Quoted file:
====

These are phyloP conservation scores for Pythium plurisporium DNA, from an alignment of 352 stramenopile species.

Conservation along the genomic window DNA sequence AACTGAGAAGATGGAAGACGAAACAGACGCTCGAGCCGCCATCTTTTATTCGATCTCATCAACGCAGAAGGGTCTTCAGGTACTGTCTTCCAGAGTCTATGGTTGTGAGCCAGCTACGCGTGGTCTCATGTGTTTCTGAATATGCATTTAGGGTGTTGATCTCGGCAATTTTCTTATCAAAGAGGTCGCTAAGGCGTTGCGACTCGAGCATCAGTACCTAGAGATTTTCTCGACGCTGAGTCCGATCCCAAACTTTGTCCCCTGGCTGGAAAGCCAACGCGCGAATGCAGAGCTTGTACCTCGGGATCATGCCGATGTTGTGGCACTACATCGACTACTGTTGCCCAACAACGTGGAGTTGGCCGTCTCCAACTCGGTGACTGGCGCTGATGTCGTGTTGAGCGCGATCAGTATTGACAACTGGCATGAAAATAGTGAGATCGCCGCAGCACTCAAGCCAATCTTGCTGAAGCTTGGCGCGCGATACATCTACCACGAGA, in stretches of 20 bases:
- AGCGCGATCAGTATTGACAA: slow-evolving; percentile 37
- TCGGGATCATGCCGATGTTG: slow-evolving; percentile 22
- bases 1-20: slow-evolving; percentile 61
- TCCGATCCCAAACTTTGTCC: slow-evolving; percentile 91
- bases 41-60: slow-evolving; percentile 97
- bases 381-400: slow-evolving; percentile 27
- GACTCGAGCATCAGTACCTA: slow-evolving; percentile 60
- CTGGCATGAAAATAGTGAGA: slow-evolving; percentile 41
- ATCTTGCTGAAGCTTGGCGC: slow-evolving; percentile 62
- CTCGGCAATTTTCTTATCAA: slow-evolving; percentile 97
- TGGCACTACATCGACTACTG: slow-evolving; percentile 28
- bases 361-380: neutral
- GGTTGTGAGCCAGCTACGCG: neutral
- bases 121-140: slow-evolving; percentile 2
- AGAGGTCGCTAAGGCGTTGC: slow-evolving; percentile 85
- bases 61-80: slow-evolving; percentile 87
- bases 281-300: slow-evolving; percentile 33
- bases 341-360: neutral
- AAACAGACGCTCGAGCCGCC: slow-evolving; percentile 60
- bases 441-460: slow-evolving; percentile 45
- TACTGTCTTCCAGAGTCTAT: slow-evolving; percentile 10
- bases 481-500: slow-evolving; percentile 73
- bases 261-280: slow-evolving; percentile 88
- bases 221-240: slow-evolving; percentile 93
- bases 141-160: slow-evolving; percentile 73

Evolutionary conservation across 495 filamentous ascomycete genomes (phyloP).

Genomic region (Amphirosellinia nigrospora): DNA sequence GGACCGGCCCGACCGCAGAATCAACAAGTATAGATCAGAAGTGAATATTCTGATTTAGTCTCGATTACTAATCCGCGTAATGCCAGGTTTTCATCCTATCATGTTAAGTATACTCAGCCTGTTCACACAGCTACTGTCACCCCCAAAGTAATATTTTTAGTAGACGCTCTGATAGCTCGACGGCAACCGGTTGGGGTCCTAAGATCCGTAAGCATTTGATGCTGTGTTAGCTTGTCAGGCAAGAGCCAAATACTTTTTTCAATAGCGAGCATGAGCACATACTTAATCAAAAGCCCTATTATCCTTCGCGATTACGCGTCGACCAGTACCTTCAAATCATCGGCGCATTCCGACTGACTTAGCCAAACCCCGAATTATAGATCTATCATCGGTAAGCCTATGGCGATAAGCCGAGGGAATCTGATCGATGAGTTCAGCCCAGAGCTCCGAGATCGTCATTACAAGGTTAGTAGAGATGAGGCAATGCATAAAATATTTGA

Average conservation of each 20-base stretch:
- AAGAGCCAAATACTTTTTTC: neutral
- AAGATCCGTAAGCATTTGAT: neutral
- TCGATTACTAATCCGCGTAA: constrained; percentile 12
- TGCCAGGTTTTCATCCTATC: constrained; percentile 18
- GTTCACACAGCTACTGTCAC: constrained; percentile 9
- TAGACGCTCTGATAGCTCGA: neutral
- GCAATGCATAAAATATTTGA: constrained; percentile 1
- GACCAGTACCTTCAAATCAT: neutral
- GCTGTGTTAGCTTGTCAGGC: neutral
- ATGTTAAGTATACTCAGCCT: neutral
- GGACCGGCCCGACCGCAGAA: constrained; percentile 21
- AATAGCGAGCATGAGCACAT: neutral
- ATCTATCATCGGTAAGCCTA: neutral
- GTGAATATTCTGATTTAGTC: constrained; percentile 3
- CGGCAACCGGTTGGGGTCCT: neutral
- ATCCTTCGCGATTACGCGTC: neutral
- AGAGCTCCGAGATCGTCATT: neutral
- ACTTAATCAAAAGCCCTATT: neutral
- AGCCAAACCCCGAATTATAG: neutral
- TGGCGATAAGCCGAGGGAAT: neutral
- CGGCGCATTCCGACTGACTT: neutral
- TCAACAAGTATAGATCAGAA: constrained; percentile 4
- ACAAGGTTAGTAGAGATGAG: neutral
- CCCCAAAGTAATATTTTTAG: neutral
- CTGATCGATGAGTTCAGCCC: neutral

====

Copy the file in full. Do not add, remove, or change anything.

These are phyloP conservation scores for Pythium plurisporium DNA, from an alignment of 352 stramenopile species.

Conservation along the genomic window DNA sequence AACTGAGAAGATGGAAGACGAAACAGACGCTCGAGCCGCCATCTTTTATTCGATCTCATCAACGCAGAAGGGTCTTCAGGTACTGTCTTCCAGAGTCTATGGTTGTGAGCCAGCTACGCGTGGTCTCATGTGTTTCTGAATATGCATTTAGGGTGTTGATCTCGGCAATTTTCTTATCAAAGAGGTCGCTAAGGCGTTGCGACTCGAGCATCAGTACCTAGAGATTTTCTCGACGCTGAGTCCGATCCCAAACTTTGTCCCCTGGCTGGAAAGCCAACGCGCGAATGCAGAGCTTGTACCTCGGGATCATGCCGATGTTGTGGCACTACATCGACTACTGTTGCCCAACAACGTGGAGTTGGCCGTCTCCAACTCGGTGACTGGCGCTGATGTCGTGTTGAGCGCGATCAGTATTGACAACTGGCATGAAAATAGTGAGATCGCCGCAGCACTCAAGCCAATCTTGCTGAAGCTTGGCGCGCGATACATCTACCACGAGA, in stretches of 20 bases:
- AGCGCGATCAGTATTGACAA: slow-evolving; percentile 37
- TCGGGATCATGCCGATGTTG: slow-evolving; percentile 22
- bases 1-20: slow-evolving; percentile 61
- TCCGATCCCAAACTTTGTCC: slow-evolving; percentile 91
- bases 41-60: slow-evolving; percentile 97
- bases 381-400: slow-evolving; percentile 27
- GACTCGAGCATCAGTACCTA: slow-evolving; percentile 60
- CTGGCATGAAAATAGTGAGA: slow-evolving; percentile 41
- ATCTTGCTGAAGCTTGGCGC: slow-evolving; percentile 62
- CTCGGCAATTTTCTTATCAA: slow-evolving; percentile 97
- TGGCACTACATCGACTACTG: slow-evolving; percentile 28
- bases 361-380: neutral
- GGTTGTGAGCCAGCTACGCG: neutral
- bases 121-140: slow-evolving; percentile 2
- AGAGGTCGCTAAGGCGTTGC: slow-evolving; percentile 85
- bases 61-80: slow-evolving; percentile 87
- bases 281-300: slow-evolving; percentile 33
- bases 341-360: neutral
- AAACAGACGCTCGAGCCGCC: slow-evolving; percentile 60
- bases 441-460: slow-evolving; percentile 45
- TACTGTCTTCCAGAGTCTAT: slow-evolving; percentile 10
- bases 481-500: slow-evolving; percentile 73
- bases 261-280: slow-evolving; percentile 88
- bases 221-240: slow-evolving; percentile 93
- bases 141-160: slow-evolving; percentile 73

Evolutionary conservation across 495 filamentous ascomycete genomes (phyloP).

Genomic region (Amphirosellinia nigrospora): DNA sequence GGACCGGCCCGACCGCAGAATCAACAAGTATAGATCAGAAGTGAATATTCTGATTTAGTCTCGATTACTAATCCGCGTAATGCCAGGTTTTCATCCTATCATGTTAAGTATACTCAGCCTGTTCACACAGCTACTGTCACCCCCAAAGTAATATTTTTAGTAGACGCTCTGATAGCTCGACGGCAACCGGTTGGGGTCCTAAGATCCGTAAGCATTTGATGCTGTGTTAGCTTGTCAGGCAAGAGCCAAATACTTTTTTCAATAGCGAGCATGAGCACATACTTAATCAAAAGCCCTATTATCCTTCGCGATTACGCGTCGACCAGTACCTTCAAATCATCGGCGCATTCCGACTGACTTAGCCAAACCCCGAATTATAGATCTATCATCGGTAAGCCTATGGCGATAAGCCGAGGGAATCTGATCGATGAGTTCAGCCCAGAGCTCCGAGATCGTCATTACAAGGTTAGTAGAGATGAGGCAATGCATAAAATATTTGA

Average conservation of each 20-base stretch:
- AAGAGCCAAATACTTTTTTC: neutral
- AAGATCCGTAAGCATTTGAT: neutral
- TCGATTACTAATCCGCGTAA: constrained; percentile 12
- TGCCAGGTTTTCATCCTATC: constrained; percentile 18
- GTTCACACAGCTACTGTCAC: constrained; percentile 9
- TAGACGCTCTGATAGCTCGA: neutral
- GCAATGCATAAAATATTTGA: constrained; percentile 1
- GACCAGTACCTTCAAATCAT: neutral
- GCTGTGTTAGCTTGTCAGGC: neutral
- ATGTTAAGTATACTCAGCCT: neutral
- GGACCGGCCCGACCGCAGAA: constrained; percentile 21
- AATAGCGAGCATGAGCACAT: neutral
- ATCTATCATCGGTAAGCCTA: neutral
- GTGAATATTCTGATTTAGTC: constrained; percentile 3
- CGGCAACCGGTTGGGGTCCT: neutral
- ATCCTTCGCGATTACGCGTC: neutral
- AGAGCTCCGAGATCGTCATT: neutral
- ACTTAATCAAAAGCCCTATT: neutral
- AGCCAAACCCCGAATTATAG: neutral
- TGGCGATAAGCCGAGGGAAT: neutral
- CGGCGCATTCCGACTGACTT: neutral
- TCAACAAGTATAGATCAGAA: constrained; percentile 4
- ACAAGGTTAGTAGAGATGAG: neutral
- CCCCAAAGTAATATTTTTAG: neutral
- CTGATCGATGAGTTCAGCCC: neutral